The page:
[This Year in Medicine] 2017: a year in review

The Lancet - Sa, 23/12/2017 - 00:00
2017 was not only a year marred by conflict-driven humanitarian crises and political quagmires but also a year for biomedical innovation and women's empowerment. Farhat Yaqub looks back.

[World Report] US Children's Health Insurance Program in jeopardy

The Lancet - Sa, 23/12/2017 - 00:00
Without adequate federal funding, CHIP is on the verge of collapse in several states. Susan Jaffe, The Lancet's Washington correspondent, reports.

[Highlights] Highlights 2017: health in focus

The Lancet - Sa, 23/12/2017 - 00:00
The fleeting moments captured in a photograph can tell powerful stories. Earlier this year we asked readers to send us striking pictures on any health topic for The Lancet's annual photography competition, Highlights. We were delighted by the response. Lancet editors selected these ten winning pictures from the varied and interesting photographs you sent us.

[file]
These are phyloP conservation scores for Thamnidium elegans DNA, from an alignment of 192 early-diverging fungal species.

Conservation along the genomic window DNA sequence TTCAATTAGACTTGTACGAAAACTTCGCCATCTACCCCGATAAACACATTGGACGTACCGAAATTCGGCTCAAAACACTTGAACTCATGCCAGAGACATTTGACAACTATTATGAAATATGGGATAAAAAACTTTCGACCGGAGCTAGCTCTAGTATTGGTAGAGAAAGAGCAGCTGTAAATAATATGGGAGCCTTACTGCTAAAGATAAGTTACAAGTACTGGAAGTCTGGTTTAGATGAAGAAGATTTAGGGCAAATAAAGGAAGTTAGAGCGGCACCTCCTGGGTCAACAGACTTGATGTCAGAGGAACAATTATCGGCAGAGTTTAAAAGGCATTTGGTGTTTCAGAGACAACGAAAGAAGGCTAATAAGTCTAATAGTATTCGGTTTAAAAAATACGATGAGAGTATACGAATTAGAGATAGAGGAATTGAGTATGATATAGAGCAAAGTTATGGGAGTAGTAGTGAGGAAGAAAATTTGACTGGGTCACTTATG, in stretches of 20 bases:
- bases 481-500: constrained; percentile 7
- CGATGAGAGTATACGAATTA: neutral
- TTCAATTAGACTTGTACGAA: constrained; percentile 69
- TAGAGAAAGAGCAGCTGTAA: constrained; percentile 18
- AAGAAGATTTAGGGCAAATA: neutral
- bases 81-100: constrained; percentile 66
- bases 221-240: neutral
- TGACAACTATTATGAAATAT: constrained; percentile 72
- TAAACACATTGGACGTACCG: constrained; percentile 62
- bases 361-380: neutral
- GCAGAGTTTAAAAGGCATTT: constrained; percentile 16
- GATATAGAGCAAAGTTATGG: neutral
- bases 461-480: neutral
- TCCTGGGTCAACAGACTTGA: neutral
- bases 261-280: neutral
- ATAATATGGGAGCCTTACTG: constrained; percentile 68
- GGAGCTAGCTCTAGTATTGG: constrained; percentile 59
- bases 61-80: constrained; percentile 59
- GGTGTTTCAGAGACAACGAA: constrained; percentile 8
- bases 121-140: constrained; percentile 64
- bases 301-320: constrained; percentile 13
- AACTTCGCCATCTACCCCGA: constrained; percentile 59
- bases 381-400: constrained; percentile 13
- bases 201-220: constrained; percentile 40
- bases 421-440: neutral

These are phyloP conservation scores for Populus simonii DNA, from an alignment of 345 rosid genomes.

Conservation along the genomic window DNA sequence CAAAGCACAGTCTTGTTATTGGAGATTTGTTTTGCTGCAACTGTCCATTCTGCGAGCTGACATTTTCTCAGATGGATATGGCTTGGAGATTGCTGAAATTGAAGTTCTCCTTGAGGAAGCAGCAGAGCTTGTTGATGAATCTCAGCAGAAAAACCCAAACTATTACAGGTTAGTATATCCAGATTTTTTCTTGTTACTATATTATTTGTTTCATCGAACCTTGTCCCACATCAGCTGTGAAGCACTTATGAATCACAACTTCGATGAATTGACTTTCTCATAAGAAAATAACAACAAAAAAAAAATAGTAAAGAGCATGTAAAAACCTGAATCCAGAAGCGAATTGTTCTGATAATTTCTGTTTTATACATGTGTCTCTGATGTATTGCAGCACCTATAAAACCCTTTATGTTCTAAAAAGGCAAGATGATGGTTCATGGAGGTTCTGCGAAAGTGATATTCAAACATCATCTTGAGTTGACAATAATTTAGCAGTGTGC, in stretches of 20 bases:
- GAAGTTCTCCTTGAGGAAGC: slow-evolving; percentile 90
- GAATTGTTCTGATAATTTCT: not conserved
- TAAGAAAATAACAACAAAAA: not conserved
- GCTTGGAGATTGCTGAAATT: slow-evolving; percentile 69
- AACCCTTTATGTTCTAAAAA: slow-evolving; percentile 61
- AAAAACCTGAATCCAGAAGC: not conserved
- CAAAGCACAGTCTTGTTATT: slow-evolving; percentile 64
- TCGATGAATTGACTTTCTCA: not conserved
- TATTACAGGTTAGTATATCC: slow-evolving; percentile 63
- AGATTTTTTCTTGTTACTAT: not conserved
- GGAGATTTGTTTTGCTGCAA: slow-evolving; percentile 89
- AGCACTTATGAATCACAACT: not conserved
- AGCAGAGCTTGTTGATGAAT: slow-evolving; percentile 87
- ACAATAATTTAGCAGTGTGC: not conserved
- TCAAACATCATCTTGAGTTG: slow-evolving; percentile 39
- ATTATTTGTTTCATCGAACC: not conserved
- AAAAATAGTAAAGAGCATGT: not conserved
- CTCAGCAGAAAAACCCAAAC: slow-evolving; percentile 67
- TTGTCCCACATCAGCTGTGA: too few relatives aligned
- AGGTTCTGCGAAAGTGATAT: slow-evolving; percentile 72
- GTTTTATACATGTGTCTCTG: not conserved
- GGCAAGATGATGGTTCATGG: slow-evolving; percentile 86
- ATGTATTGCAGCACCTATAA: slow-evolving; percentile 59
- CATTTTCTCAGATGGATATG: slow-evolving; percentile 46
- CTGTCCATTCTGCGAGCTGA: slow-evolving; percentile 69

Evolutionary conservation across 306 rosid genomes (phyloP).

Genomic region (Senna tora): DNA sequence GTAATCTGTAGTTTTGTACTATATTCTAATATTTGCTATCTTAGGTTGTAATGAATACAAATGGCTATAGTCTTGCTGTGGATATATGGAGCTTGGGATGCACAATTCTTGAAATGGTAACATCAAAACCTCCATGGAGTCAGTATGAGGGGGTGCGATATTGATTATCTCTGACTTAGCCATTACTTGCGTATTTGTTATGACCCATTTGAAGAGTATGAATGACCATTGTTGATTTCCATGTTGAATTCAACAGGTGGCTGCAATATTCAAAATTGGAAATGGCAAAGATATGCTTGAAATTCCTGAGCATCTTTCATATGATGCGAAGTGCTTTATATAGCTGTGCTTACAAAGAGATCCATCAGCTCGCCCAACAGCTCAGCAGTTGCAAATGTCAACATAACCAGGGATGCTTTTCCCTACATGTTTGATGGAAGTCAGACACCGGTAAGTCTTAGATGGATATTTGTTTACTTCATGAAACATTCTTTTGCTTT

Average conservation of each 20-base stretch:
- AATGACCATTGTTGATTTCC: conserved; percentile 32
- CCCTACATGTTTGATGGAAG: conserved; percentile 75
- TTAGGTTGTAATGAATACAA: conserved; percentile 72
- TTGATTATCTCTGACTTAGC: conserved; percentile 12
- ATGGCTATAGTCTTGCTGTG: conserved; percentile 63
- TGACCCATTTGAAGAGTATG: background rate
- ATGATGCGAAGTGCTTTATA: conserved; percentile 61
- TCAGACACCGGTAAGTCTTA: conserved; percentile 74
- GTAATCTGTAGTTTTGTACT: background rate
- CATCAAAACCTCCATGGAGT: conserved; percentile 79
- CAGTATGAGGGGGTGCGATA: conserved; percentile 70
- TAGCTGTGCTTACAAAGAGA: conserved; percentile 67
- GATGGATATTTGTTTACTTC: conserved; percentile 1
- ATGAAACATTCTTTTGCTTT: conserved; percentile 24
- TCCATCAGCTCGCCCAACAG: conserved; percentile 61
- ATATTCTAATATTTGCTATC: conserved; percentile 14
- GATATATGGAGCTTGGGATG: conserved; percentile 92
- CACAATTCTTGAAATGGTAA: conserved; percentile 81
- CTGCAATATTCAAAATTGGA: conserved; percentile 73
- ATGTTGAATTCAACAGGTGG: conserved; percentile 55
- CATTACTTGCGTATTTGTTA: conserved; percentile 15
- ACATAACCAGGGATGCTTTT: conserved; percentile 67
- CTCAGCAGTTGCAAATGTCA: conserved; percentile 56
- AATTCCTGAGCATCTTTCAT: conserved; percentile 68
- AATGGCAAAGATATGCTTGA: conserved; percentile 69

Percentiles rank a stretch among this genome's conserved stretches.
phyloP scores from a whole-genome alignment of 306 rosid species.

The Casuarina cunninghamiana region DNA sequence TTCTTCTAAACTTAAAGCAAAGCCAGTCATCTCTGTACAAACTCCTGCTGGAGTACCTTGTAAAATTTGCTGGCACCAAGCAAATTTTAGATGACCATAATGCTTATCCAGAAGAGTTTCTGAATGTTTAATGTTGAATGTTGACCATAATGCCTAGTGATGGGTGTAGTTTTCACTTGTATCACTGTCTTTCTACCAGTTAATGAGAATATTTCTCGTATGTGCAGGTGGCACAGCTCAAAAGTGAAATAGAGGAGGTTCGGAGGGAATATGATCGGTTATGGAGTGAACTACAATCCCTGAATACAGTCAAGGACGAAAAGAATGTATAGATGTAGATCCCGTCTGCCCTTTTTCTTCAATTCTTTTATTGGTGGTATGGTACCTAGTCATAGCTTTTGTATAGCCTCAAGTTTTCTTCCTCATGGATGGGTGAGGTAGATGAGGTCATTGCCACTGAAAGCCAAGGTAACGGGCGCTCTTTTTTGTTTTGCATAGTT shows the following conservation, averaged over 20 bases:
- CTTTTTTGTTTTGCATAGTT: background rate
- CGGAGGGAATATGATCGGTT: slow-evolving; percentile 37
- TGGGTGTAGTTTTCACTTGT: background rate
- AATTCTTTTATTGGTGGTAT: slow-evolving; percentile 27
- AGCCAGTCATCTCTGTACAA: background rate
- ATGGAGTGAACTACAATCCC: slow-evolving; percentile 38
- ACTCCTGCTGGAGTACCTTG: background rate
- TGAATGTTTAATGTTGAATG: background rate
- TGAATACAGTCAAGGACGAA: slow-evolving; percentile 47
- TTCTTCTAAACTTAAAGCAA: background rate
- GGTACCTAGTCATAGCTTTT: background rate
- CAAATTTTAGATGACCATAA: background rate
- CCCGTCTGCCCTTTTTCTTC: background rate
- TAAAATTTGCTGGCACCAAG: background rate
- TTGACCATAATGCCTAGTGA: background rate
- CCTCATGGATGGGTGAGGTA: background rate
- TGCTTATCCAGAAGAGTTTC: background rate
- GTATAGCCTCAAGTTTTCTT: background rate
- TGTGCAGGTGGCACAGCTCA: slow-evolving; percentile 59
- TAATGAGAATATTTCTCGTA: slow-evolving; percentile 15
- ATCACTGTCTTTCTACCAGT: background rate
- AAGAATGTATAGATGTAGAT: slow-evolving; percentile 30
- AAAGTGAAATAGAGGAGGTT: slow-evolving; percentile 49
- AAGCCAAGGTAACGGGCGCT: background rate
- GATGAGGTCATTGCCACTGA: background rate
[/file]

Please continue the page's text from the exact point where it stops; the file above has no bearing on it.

[Correspondence] WHO leadership is essential for the elimination of NTDs

The Lancet - Sa, 23/12/2017 - 00:00
The second director of the Department of Control of Neglected Tropical Diseases (NTDs) of WHO retired at the end of September, 2017. He was appointed in 2014 to ensure administrative stability after 9 years of innovative growth of this WHO department, which was established in 2005 after the retirement of the first director.1 Sustaining the momentum for elimination of NTDs requires a timely appointment of a new director to lead an effective Department of NTDs in WHO.

[Correspondence] Are new technologies translatable to point-of-care testing?